more on Ebert's Unholy Crusade.

New Areas. New routes. Retrobolting. Add-ons. Re-grading. etc.
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tygereye
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Re: more on Ebert's Unholy Crusade.

Post by tygereye » Mon Apr 11, 2016 10:46 am

I think holds breaking off is part of the history of a route.
Rock climbing is about what the mountain gives you.
We are already putting bolts on routes that won't take gear.
If it's about climbing (i.e. the movement/exercise) at a certain grade (difficulty/intensity), then we may as well go to a gym where conditions are controlled. In the mountains we have to adapt to the rock (steep/slab/brittle/broken/wet/soapy) as well as the weather and other external conditions, where a 23 can feel like a 28 in certain circumstances.
I still feel that grades should play a larger role in showing us whether we have any business in getting on the route (to experience the moves, the view, the journey), rather than how big our egos should grow after getting to the top of them.

micky
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Re: more on Ebert's Unholy Crusade.

Post by micky » Mon Apr 11, 2016 3:56 pm

i'd say a consistent route is a better than a stopper route. Its sport crag too, its has a ton of bolts in it, i dont see the issue of chipping a small hold back in the make the route climbable again. Once its filled with chalk after people have climbed its will be unnoticeable. I understand the lets not go manufacture routes and climb what the rock gives us. But sometimes its worth more to fix one hold to make an entire route climeable again.

Another example is 7 in oudtshoorn. This would have been impossible forever unless those holds on the blank section were made. So now we have a great 29 plus an great 32 extension where without the drilled holes we would have nothing. So dont go make an entire manufactured route, but if adding one hold makes something climbable then why not?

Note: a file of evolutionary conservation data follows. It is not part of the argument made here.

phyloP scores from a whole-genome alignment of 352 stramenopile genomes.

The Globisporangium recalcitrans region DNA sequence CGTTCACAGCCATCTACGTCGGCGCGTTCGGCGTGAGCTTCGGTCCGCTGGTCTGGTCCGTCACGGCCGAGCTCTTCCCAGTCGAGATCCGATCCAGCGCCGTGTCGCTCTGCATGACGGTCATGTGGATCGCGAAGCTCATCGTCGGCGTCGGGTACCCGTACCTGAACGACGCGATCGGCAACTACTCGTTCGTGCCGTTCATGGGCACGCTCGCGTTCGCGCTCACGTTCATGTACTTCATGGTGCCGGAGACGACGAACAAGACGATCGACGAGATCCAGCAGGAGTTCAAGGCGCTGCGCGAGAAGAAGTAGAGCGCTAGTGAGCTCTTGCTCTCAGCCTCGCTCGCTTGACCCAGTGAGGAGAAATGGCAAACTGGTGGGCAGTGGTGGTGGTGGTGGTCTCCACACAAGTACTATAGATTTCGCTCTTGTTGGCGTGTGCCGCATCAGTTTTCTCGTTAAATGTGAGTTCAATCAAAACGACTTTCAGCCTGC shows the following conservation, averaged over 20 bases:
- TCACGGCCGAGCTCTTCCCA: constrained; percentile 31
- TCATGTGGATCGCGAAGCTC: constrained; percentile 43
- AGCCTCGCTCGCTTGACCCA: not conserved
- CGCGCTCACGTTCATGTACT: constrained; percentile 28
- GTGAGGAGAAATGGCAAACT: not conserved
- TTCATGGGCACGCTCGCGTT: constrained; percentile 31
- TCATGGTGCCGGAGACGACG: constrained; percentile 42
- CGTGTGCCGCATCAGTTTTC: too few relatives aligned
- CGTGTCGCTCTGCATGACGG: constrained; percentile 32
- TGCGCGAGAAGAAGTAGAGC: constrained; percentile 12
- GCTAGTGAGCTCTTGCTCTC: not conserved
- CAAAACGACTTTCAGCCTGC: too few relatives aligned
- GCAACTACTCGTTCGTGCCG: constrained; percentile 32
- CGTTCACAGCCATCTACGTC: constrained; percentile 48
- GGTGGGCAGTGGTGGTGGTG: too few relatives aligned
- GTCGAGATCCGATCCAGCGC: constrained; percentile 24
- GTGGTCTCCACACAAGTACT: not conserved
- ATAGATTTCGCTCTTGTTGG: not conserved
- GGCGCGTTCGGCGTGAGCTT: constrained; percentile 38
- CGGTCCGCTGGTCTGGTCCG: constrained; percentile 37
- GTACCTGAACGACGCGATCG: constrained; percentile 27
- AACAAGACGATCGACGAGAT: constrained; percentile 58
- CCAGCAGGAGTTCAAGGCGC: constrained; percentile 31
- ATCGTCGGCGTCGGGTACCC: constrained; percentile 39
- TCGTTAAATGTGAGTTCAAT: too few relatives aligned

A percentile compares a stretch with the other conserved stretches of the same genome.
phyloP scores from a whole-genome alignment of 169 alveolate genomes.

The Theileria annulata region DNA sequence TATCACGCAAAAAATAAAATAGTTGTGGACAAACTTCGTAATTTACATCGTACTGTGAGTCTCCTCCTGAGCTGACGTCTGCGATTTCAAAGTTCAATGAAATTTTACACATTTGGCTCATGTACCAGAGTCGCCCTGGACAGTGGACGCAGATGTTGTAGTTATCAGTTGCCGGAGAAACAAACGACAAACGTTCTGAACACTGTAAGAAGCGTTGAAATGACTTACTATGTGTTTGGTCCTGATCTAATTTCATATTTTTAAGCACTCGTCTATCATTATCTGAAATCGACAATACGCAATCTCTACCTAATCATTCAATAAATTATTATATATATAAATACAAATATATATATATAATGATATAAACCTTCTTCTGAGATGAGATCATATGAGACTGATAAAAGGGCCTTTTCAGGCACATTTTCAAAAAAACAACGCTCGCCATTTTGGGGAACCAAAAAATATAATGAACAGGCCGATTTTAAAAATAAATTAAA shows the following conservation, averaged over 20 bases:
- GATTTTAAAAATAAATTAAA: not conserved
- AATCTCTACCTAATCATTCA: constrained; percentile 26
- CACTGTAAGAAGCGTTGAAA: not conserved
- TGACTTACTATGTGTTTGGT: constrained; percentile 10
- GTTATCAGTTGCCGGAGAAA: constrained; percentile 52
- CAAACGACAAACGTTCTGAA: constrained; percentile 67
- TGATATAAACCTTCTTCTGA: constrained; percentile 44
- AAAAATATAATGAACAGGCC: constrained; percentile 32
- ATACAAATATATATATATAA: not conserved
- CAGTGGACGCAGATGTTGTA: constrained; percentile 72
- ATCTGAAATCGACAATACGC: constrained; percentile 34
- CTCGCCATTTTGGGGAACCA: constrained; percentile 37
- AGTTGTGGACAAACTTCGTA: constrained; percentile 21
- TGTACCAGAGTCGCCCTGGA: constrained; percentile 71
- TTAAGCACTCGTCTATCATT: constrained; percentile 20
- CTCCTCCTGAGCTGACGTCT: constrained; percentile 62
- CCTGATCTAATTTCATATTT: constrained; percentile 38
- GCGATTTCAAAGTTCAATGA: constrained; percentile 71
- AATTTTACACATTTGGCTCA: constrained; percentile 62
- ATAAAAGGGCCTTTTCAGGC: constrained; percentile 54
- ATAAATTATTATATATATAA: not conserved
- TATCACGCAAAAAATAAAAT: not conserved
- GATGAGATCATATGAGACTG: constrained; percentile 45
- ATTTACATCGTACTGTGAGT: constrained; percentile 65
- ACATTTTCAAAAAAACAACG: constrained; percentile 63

Warren G
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Re: more on Ebert's Unholy Crusade.

Post by Warren G » Mon Apr 11, 2016 5:25 pm

If you have a topic to raise please don't poach a busy forum topic to do so: that sort of like stealing someone's line, which is both ironic and done on each of these "Ebert's Unholy Crusade" threads. Build your own lines, make Forum FAs!!

But back to topic...

While I agree that credit is due to the efforts of the BB and the FA I have several concerns with over stating the BB's efforts, but mainly this story:

Person A (lets call him a popular name like Matti T) gets strong, psyched, climbs some hard stuff, wants to makes a name for himself and buys a drill accordingly. He then reads this story about this Maatch hero person who bolted a route, then 15 years (OMG!) later THE Ondra superman flies over and opens that line, creating the hardest route in the country, and as a side Mr Maatch gets the recognition for bolting the line. Man what a hero Mr Maatch is! "I want to be like my heroes" thinks Matti T, and does about bolting lines wherever he thinks there might possibly be something hard. Don't get me wrong Matti gives the routes a go, but his underlying reason to bolt is for the BB, and if that means he bolts a few impossible lines to get the recognition of bolting the new hardest route for 2025 who cares right?

Well I do. I love rock: I think its the coolest stuff out there and I'd quite like to, um, protect it. Now, the short term "protection" is sticking one's short thin bolt in it and fondling her beautiful curves (and leaving this disgusting white crusty stuff all over her face), and claiming to have gotten her first. But also, don't you think we should be letting the future climbers make their own routes? What happens if there is a revolutionary development in climbing protection or ethos making bolts redundant, but we have scared all our prettiest natural assets with rusty wholes because we (like Matti above) wanted to build our legacy's on the bolts in our bags, and line in our minds, rather than giving them the gifts we take for granted, in the form of unclimbed rock. Personally I think not only should we give the BBer the opportunity to open the line, we should demand the FA from them to ensure that they aren't pock-marking our rock with their smutty egoes. It should be taboo to bolt a line but be incapable of opening it.

Man, I hope you guys get the point I have tried to make above. :drunken:
Sandbagging is a dirty game

micky
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Re: more on Ebert's Unholy Crusade.

Post by micky » Mon Apr 11, 2016 5:31 pm

haha i'd like to see you demanding FA's from the best climbers in the world trying to open their projects

PaulB
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Re: more on Ebert's Unholy Crusade.

Post by PaulB » Wed Apr 13, 2016 6:15 pm

I know I'm late to this discussion and Ebert's been well and truly chastised but just had the thought: what value is there to a FA if other people aren't allowed to try a route? It's like people want to have their cake and eat it - there is no 'first' if no one else is able to compete.

His real-life-trolling is extreme but Ebert has some valid points to make and I respect the strength it takes to stand up to the status quo.

micky
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Re: more on Ebert's Unholy Crusade.

Post by micky » Wed Apr 13, 2016 8:44 pm